With the help of the school’s subject teachers, who contributed new resources and adapted existing materials from the junior school, Jasmine and Angela launched their platform in April.
Collaborative projects have sprung from several state-independent school partnerships. The Abingdon Science Partnership (ASP) – a STEM project led by Jeremy Thomas at Abingdon School in Oxfordshire – has long-helped develop learning opportunities for state pupils in the county, but self-isolation prompted a re-think.
Thomas worked with Holly Irving, a year two teacher and science coordinator at Caldecott Primary School, and Ruth Barnett, a year one/two teacher and science co-ordinator at Sunningwell Primary School, to produce remote learning resources for use both in schools supporting key worker children and for parents and children at home.
The ASP came into contact with Oundle School’s OPEN Learning Partnership via the Schools Together campaign. OPEN’s Steve Adams has developed home science resources for local state and private schools with partners at Imperial College and is now using the ASP webpage to help increase their availability for a wider audience.
“We may not be able to offer any hands-on workshops or activities,” Thomas says, “but we are determined that all the valuable work and expertise built up over the past five years is instantly put to use in supporting anything science-related that we can do remotely with our partners.”
He extended special thanks to Holly, Ruth and Steve, four teachers from the state and independent sectors that he credited as “true partners in science education”.
Julie Robinson, chief executive of the Independent Schools Council (ISC), says the ease of which online resources can be shared has helped school partnerships quickly scale up accessibility.
Another state-independent schools partnership, East Kent Schools Together, is collating resources for its seven member institutions.
The website also features useful safeguarding information and professional development guidance for teachers. The resources include general and subject-specific materials, as well as free virtual museum tours and educational challenges.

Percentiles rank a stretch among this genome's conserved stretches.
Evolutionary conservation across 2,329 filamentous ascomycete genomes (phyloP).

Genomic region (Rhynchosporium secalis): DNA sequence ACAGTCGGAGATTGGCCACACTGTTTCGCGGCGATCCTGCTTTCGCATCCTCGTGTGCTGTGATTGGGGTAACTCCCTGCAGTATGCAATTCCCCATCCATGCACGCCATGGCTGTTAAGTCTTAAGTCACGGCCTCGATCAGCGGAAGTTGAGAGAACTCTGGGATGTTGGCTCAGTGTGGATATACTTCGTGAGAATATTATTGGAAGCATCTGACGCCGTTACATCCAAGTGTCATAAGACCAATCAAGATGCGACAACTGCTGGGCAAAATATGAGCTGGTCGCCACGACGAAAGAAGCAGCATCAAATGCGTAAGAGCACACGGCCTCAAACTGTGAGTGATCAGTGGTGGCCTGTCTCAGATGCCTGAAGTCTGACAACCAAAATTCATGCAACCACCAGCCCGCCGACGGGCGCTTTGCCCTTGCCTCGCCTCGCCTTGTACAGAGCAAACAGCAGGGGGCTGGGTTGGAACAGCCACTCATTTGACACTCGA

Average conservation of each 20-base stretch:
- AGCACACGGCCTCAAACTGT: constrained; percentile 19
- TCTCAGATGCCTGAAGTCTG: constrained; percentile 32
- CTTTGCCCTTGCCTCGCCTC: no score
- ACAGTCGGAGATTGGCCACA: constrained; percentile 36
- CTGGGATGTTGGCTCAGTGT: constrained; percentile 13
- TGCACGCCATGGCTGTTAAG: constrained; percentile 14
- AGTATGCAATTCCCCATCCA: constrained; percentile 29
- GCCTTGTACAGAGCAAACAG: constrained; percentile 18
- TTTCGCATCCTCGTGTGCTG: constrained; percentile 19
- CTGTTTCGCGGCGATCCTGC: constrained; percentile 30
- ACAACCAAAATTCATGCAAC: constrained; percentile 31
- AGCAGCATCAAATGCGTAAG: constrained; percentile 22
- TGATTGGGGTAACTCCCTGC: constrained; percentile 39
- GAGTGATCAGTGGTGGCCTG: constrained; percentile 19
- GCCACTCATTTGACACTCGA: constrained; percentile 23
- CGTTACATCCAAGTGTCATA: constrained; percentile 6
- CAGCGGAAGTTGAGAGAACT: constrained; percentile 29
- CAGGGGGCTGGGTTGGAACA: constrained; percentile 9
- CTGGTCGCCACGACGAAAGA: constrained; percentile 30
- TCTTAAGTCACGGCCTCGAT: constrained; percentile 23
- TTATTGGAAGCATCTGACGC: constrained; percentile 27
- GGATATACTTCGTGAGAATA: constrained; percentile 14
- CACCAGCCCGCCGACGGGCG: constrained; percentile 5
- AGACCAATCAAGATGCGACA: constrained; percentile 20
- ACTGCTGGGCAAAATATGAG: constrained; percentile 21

Based on the conversations she’s having with ISC heads, Robinson predicts what she describes as “a cascading of expertise” across the sectors – she singles out one school in London, West Lodge School in Sidcup, that is sharing its IT teacher with neighbouring Orchard Primary, with the aim to install a home learning system at the state school that all children can access.
West Lodge has committed to providing two hours help a day for every year group for as long as schools are closed. Another independent school has discussed with Robinson its plan for a summer catch-up programme, with places for local students from state schools.
Although returning to the normal routine might be some months away yet, Robinson says schools would be wise to start sharing what they’ve learned “in case of future pandemics”.
She says the return to classrooms could well be staggered, with year groups gradually returned to school grounds one by one. Considering the practicalities of social distancing, timetables and staff shortfalls could well demand new ways of working – all challenges that the ISC chief says schools could be well placed to consider together.
The best mutual relationships spring out of necessity, Robinson continues, but there is one area she is particularly keen to promote – particularly as it is an area that often flies beneath the radar.
“We know that nationally there’s a requirement for more school governors. Independent school governors can also be state school governors and vice versa. I’m a governor in a state school and an independent school in London.
“In fact, on my independent school governance body, we have a principal from a local state school. Those relationships create opportunities to talk about partnerships. What better way is there to strengthen these bonds in the post-Covid era?”
Those relationships create opportunities to talk about partnerships. What better way is there to strengthen these bonds in the post-Covid era?
As well as serving as head of Blandford School, Sally Wilson is also a governor at Clayesmore School, a nearby independent prep. One of Wilson’s governors is a retired teacher from Bryanston. This shows the links between state and independent schools often run deep – despite what the political discourse might infer.
Bryanston’s head says he hopes the recent weeks have “sped up massively” relationships between the BSN schools. “It’s not just about independent schools necessarily having more stuff that we can give. It’s about people giving their time, sharing ideas and offering moral support. We need to look out for one another.”